Slytherin book recommendation all day long – I absolutely adored this book! Thank you so much to the publisher for providing me with a copy for review. I cannot wait for this one to hit the streets -everyone needs a dose of this! Shakespeare himself would be proud!

Review: Butterly Suicide by Mary Ann Loesch

Publication Date July 11, 2017

I couldn’t decide between a 3.5 or a 4-star rating for this book so decided to round up to 4 for Goodreads rating purposes.
Butterfly Suicide is a fairly heavy YA contemporary dealing with topical issues such as violence at school, bullying, marital discord, adultery and sibling abuse. The story takes place in a rural town in Texas and follows the perspective of two characters in the aftermath of a school shooting. The first is Stephen, the brother of the shooter.
The second is Monica, the sister of one of the victims, the shooters ex-girlfriend. The story picks up a few months after the actual shooting and deals mostly with how the family members of such tragic events deal with the consequences of those events – picking the pieces of their lives up and trying to put them back together. Stephen and Monica develop a relationship and obviously there are a lot of problems that arise due to that.
There were some issues with the plot, some details I didn’t find that believable and that they were put in more for convenience to move the story along. It was fairly well written though – especially the character of Stephen – I felt the chapters from his perspective were particularly strong. Monica fell a little flat for me – she didn’t have the depth of character that Stephen had in my opinion.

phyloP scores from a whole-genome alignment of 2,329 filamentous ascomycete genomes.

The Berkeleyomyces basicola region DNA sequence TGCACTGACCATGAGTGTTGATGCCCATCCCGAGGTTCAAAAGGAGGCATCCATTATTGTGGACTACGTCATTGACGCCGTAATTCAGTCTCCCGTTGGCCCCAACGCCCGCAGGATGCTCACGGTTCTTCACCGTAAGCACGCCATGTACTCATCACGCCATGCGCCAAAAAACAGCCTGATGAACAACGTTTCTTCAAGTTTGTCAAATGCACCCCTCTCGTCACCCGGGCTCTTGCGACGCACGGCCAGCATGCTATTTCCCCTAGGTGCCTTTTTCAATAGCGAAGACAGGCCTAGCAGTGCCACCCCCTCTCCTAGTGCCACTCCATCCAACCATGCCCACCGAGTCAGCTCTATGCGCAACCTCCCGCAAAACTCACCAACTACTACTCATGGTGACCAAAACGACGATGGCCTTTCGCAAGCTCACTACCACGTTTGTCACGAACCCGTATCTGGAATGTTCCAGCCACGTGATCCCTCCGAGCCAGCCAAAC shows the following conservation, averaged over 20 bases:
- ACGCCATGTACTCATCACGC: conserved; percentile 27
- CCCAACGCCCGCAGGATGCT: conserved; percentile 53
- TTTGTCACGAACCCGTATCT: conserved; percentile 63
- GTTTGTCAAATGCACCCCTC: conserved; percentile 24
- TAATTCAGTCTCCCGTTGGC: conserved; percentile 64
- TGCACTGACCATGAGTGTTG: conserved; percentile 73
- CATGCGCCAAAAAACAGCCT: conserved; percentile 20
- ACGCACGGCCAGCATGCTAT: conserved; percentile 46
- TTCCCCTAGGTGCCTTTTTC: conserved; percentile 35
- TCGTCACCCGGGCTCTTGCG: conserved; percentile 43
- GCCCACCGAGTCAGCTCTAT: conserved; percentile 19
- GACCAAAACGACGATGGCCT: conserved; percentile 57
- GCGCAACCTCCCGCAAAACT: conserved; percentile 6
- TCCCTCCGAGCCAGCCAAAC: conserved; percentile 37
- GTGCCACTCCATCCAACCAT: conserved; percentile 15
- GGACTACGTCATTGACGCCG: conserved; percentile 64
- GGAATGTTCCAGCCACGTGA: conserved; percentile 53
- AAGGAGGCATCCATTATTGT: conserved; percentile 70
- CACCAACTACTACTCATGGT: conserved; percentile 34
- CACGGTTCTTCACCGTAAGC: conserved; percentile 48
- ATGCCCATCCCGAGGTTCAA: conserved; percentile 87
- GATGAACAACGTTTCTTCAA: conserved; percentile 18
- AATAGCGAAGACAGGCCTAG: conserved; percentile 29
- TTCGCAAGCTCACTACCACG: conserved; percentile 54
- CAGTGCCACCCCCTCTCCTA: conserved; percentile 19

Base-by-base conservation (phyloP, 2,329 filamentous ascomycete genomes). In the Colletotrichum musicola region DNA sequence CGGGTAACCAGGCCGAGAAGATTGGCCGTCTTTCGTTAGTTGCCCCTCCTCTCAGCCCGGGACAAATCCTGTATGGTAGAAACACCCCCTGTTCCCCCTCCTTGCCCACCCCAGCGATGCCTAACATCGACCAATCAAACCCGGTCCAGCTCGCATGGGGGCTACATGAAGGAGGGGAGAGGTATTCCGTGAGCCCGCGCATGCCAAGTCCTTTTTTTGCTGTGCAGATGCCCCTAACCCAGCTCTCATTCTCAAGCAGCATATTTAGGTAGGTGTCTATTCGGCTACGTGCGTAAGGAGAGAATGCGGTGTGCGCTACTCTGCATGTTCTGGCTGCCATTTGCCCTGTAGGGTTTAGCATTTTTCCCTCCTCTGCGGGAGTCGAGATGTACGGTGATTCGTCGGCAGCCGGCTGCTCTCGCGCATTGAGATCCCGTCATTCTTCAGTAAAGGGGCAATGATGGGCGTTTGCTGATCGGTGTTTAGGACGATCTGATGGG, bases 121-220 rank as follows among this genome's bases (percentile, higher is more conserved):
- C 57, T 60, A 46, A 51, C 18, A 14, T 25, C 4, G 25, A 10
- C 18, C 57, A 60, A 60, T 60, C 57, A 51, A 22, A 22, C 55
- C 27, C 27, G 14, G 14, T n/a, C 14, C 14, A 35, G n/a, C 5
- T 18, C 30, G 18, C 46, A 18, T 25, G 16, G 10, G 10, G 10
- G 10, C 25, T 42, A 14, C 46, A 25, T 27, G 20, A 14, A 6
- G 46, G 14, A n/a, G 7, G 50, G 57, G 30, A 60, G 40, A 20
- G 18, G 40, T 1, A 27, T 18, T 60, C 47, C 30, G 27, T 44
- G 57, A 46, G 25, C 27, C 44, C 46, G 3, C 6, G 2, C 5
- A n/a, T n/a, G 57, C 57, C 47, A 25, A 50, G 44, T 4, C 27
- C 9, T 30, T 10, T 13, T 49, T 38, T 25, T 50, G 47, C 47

Overall, it was a compelling read and the ideas behind the story are important to explore – although not perfect, a very solid piece of YA fiction. I want to thank the publisher for providing me with a copy of this book in exchange for an honest review.

Review: The Stowaway by Laurie Gwen Shapiro

Publication Date: January 16, 2018

‘Wherever you’re from, there’s always somewhere more exciting.’

Excellent – a rollicking, fun ride to the edge of the earth and back!  The story of Billy Gawronski is one that I had never heard before but I feel like now, it will be one that I never forget. A true tale of perseverance and adventure. Young Billy dreamed of traveling to far off places and saw his dreams become a reality when the infamous Admiral Byrd planned an excursion from NYC, where Billy lived with his immigrant parents, to the last unknown frontier of Antarctica. Billy was willing to do anything to be a part of this expedition – including stowing away – which is exactly what he did.

This book takes us on a journey to the far reaches of the earth filling in history, geography and science along the way. This is actually a fairly quick read for a nonfiction book – not as dense as many tend to be. Because of this fact, I would think this would be a great book for YA-readers, as well as adults. The Author’s Note at the end sealed the 5-star review from me. If you read this book – make sure you read all the way through. I would like to thank the publisher, Simon & Schuster, for providing me with the opportunity to read and share my thoughts on this amazing story!  If you love true tales of adventure I would highly recommend picking this one up!